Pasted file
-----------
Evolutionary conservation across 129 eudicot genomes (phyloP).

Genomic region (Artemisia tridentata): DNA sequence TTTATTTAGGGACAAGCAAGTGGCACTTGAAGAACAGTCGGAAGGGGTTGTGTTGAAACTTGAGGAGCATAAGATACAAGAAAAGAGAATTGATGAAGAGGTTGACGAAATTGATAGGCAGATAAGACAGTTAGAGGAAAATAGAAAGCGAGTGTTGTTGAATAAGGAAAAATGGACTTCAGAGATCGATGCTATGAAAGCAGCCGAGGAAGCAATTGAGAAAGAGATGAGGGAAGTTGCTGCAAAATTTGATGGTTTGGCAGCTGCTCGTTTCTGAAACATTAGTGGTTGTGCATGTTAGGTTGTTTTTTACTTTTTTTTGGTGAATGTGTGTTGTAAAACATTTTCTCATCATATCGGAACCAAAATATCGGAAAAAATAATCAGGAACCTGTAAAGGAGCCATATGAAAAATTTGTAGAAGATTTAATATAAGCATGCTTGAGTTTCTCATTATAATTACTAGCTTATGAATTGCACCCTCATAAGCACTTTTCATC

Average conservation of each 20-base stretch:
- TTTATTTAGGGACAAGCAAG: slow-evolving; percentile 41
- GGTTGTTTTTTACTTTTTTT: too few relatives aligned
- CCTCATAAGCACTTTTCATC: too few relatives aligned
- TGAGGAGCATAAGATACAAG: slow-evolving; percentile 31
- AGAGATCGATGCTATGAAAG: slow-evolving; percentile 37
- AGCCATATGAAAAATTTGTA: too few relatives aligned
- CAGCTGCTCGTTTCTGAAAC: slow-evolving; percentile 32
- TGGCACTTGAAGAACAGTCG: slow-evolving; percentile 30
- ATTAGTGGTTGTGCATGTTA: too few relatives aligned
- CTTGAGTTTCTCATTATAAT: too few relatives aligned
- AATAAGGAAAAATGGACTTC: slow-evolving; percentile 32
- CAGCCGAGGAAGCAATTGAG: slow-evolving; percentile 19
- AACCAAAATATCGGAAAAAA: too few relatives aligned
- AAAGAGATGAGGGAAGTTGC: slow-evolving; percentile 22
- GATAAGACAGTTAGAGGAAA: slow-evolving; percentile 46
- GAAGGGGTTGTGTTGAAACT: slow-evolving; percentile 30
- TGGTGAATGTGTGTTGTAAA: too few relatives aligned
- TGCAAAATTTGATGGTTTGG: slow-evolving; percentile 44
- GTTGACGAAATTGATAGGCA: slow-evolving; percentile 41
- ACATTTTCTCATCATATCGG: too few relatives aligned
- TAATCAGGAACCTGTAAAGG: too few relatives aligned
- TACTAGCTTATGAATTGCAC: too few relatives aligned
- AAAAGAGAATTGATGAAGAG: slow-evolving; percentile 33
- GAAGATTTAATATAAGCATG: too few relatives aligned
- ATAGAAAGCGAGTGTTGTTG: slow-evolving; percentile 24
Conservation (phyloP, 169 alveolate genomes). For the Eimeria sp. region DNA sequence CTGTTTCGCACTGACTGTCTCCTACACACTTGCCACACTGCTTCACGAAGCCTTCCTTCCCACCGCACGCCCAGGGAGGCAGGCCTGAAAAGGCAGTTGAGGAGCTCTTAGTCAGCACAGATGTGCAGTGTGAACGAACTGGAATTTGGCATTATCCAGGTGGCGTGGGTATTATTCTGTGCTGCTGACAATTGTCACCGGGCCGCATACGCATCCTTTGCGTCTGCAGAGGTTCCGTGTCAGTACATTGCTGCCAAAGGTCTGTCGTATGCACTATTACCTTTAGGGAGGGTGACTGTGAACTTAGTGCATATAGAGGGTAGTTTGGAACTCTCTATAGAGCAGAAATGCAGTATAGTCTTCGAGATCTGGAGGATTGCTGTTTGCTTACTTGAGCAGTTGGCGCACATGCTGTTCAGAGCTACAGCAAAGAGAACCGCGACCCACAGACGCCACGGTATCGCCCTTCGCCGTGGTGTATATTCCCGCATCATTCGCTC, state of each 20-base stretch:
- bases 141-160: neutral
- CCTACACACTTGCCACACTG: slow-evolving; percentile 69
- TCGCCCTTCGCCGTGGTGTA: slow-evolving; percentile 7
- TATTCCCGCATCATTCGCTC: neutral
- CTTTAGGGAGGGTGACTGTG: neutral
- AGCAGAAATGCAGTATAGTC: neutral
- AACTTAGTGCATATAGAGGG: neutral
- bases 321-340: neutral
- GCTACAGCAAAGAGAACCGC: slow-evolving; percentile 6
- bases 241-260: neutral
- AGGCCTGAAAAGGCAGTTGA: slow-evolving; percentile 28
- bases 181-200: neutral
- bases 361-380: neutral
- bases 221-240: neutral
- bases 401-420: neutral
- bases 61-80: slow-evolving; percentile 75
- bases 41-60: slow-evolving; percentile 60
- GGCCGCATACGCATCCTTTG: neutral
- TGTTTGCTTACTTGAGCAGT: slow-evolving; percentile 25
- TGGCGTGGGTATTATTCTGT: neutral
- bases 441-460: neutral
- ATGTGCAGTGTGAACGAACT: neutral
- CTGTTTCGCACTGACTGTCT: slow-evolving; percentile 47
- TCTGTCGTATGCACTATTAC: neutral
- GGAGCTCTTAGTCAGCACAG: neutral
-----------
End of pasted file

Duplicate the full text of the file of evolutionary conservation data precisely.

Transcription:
Evolutionary conservation across 129 eudicot genomes (phyloP).

Genomic region (Artemisia tridentata): DNA sequence TTTATTTAGGGACAAGCAAGTGGCACTTGAAGAACAGTCGGAAGGGGTTGTGTTGAAACTTGAGGAGCATAAGATACAAGAAAAGAGAATTGATGAAGAGGTTGACGAAATTGATAGGCAGATAAGACAGTTAGAGGAAAATAGAAAGCGAGTGTTGTTGAATAAGGAAAAATGGACTTCAGAGATCGATGCTATGAAAGCAGCCGAGGAAGCAATTGAGAAAGAGATGAGGGAAGTTGCTGCAAAATTTGATGGTTTGGCAGCTGCTCGTTTCTGAAACATTAGTGGTTGTGCATGTTAGGTTGTTTTTTACTTTTTTTTGGTGAATGTGTGTTGTAAAACATTTTCTCATCATATCGGAACCAAAATATCGGAAAAAATAATCAGGAACCTGTAAAGGAGCCATATGAAAAATTTGTAGAAGATTTAATATAAGCATGCTTGAGTTTCTCATTATAATTACTAGCTTATGAATTGCACCCTCATAAGCACTTTTCATC

Average conservation of each 20-base stretch:
- TTTATTTAGGGACAAGCAAG: slow-evolving; percentile 41
- GGTTGTTTTTTACTTTTTTT: too few relatives aligned
- CCTCATAAGCACTTTTCATC: too few relatives aligned
- TGAGGAGCATAAGATACAAG: slow-evolving; percentile 31
- AGAGATCGATGCTATGAAAG: slow-evolving; percentile 37
- AGCCATATGAAAAATTTGTA: too few relatives aligned
- CAGCTGCTCGTTTCTGAAAC: slow-evolving; percentile 32
- TGGCACTTGAAGAACAGTCG: slow-evolving; percentile 30
- ATTAGTGGTTGTGCATGTTA: too few relatives aligned
- CTTGAGTTTCTCATTATAAT: too few relatives aligned
- AATAAGGAAAAATGGACTTC: slow-evolving; percentile 32
- CAGCCGAGGAAGCAATTGAG: slow-evolving; percentile 19
- AACCAAAATATCGGAAAAAA: too few relatives aligned
- AAAGAGATGAGGGAAGTTGC: slow-evolving; percentile 22
- GATAAGACAGTTAGAGGAAA: slow-evolving; percentile 46
- GAAGGGGTTGTGTTGAAACT: slow-evolving; percentile 30
- TGGTGAATGTGTGTTGTAAA: too few relatives aligned
- TGCAAAATTTGATGGTTTGG: slow-evolving; percentile 44
- GTTGACGAAATTGATAGGCA: slow-evolving; percentile 41
- ACATTTTCTCATCATATCGG: too few relatives aligned
- TAATCAGGAACCTGTAAAGG: too few relatives aligned
- TACTAGCTTATGAATTGCAC: too few relatives aligned
- AAAAGAGAATTGATGAAGAG: slow-evolving; percentile 33
- GAAGATTTAATATAAGCATG: too few relatives aligned
- ATAGAAAGCGAGTGTTGTTG: slow-evolving; percentile 24
Conservation (phyloP, 169 alveolate genomes). For the Eimeria sp. region DNA sequence CTGTTTCGCACTGACTGTCTCCTACACACTTGCCACACTGCTTCACGAAGCCTTCCTTCCCACCGCACGCCCAGGGAGGCAGGCCTGAAAAGGCAGTTGAGGAGCTCTTAGTCAGCACAGATGTGCAGTGTGAACGAACTGGAATTTGGCATTATCCAGGTGGCGTGGGTATTATTCTGTGCTGCTGACAATTGTCACCGGGCCGCATACGCATCCTTTGCGTCTGCAGAGGTTCCGTGTCAGTACATTGCTGCCAAAGGTCTGTCGTATGCACTATTACCTTTAGGGAGGGTGACTGTGAACTTAGTGCATATAGAGGGTAGTTTGGAACTCTCTATAGAGCAGAAATGCAGTATAGTCTTCGAGATCTGGAGGATTGCTGTTTGCTTACTTGAGCAGTTGGCGCACATGCTGTTCAGAGCTACAGCAAAGAGAACCGCGACCCACAGACGCCACGGTATCGCCCTTCGCCGTGGTGTATATTCCCGCATCATTCGCTC, state of each 20-base stretch:
- bases 141-160: neutral
- CCTACACACTTGCCACACTG: slow-evolving; percentile 69
- TCGCCCTTCGCCGTGGTGTA: slow-evolving; percentile 7
- TATTCCCGCATCATTCGCTC: neutral
- CTTTAGGGAGGGTGACTGTG: neutral
- AGCAGAAATGCAGTATAGTC: neutral
- AACTTAGTGCATATAGAGGG: neutral
- bases 321-340: neutral
- GCTACAGCAAAGAGAACCGC: slow-evolving; percentile 6
- bases 241-260: neutral
- AGGCCTGAAAAGGCAGTTGA: slow-evolving; percentile 28
- bases 181-200: neutral
- bases 361-380: neutral
- bases 221-240: neutral
- bases 401-420: neutral
- bases 61-80: slow-evolving; percentile 75
- bases 41-60: slow-evolving; percentile 60
- GGCCGCATACGCATCCTTTG: neutral
- TGTTTGCTTACTTGAGCAGT: slow-evolving; percentile 25
- TGGCGTGGGTATTATTCTGT: neutral
- bases 441-460: neutral
- ATGTGCAGTGTGAACGAACT: neutral
- CTGTTTCGCACTGACTGTCT: slow-evolving; percentile 47
- TCTGTCGTATGCACTATTAC: neutral
- GGAGCTCTTAGTCAGCACAG: neutral